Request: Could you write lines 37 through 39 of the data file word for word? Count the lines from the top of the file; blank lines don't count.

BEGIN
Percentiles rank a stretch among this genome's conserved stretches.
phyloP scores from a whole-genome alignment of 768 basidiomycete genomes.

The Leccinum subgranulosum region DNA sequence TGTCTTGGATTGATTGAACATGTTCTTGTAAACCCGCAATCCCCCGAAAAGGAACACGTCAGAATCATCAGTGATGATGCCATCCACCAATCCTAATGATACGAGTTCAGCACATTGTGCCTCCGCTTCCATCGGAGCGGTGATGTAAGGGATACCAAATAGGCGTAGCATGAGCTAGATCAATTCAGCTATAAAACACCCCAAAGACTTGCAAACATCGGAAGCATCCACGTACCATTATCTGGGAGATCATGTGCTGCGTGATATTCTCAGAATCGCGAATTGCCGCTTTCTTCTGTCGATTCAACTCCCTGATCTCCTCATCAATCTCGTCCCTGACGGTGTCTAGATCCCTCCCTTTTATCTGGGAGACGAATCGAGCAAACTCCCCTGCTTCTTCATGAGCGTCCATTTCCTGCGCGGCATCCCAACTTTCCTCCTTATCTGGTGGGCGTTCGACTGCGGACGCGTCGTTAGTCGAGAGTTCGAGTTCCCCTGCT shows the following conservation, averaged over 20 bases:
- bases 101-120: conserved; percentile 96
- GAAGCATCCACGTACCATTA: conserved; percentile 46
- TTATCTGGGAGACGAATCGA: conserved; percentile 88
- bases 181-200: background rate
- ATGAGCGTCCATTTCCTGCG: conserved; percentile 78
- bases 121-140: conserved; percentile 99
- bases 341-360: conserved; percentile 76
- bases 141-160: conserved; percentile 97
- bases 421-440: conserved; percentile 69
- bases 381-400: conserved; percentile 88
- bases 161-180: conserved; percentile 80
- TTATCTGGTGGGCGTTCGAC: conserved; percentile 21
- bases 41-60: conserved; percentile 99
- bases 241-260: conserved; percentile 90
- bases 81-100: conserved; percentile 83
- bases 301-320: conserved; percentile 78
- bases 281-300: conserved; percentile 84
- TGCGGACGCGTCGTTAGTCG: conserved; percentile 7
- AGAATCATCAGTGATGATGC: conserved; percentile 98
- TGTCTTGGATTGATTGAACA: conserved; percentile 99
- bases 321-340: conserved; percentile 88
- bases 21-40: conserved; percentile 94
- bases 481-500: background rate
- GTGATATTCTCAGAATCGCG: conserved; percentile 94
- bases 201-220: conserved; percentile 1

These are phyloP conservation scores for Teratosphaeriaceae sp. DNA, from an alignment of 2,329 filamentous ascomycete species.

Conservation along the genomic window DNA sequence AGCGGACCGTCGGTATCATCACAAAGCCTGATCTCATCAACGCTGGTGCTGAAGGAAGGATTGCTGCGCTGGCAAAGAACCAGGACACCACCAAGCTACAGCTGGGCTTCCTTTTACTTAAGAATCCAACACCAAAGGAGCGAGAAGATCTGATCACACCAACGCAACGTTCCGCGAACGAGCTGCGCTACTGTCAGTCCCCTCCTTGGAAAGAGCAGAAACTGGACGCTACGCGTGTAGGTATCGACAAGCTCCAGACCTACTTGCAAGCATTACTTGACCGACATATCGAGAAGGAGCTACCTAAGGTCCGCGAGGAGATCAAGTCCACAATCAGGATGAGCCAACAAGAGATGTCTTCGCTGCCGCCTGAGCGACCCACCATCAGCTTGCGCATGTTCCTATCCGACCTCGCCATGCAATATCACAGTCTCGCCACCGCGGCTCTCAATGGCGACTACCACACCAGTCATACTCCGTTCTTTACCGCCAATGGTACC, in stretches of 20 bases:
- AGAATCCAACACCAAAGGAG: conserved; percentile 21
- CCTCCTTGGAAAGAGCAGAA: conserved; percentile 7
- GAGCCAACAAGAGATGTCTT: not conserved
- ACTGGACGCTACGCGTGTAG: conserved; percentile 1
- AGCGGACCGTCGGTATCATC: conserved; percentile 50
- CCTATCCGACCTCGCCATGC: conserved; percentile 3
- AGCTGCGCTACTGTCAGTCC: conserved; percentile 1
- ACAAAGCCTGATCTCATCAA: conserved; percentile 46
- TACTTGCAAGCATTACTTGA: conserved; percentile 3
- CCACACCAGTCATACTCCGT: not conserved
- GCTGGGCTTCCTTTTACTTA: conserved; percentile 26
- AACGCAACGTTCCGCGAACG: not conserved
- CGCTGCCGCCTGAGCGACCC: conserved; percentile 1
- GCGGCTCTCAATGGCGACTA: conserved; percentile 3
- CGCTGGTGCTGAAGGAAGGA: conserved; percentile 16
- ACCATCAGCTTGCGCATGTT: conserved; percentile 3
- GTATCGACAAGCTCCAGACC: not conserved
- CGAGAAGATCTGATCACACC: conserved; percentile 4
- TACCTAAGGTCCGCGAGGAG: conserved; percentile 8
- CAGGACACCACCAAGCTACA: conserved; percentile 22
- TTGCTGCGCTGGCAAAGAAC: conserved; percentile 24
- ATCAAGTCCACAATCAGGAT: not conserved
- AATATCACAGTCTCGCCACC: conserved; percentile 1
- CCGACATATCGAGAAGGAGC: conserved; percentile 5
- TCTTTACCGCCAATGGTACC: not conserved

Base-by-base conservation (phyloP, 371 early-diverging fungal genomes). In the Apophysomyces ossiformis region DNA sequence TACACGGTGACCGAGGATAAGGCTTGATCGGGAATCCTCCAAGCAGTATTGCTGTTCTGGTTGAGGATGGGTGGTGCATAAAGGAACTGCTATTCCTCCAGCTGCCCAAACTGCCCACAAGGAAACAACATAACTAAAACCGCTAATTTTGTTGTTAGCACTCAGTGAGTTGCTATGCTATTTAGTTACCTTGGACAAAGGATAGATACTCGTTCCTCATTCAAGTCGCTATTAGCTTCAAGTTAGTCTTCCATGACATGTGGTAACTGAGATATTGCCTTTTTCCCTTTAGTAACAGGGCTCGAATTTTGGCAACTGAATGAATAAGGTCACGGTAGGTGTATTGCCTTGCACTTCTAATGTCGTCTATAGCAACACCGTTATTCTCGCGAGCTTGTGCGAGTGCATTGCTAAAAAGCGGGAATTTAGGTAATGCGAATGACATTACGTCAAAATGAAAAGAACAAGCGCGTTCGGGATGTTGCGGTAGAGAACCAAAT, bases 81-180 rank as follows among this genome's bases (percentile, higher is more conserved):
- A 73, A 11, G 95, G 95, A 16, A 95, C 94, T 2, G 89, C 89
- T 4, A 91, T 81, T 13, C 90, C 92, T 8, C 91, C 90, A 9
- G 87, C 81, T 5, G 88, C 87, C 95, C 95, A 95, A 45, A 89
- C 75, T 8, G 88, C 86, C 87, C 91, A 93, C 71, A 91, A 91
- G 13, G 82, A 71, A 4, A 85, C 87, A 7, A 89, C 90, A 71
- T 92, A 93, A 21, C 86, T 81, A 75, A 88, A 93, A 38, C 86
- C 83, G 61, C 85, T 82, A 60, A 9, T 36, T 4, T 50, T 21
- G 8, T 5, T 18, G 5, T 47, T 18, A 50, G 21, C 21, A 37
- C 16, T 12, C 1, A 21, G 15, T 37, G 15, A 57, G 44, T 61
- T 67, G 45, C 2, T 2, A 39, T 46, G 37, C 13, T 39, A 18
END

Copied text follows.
- AGCTGCGCTACTGTCAGTCC: conserved; percentile 1
- ACAAAGCCTGATCTCATCAA: conserved; percentile 46
- TACTTGCAAGCATTACTTGA: conserved; percentile 3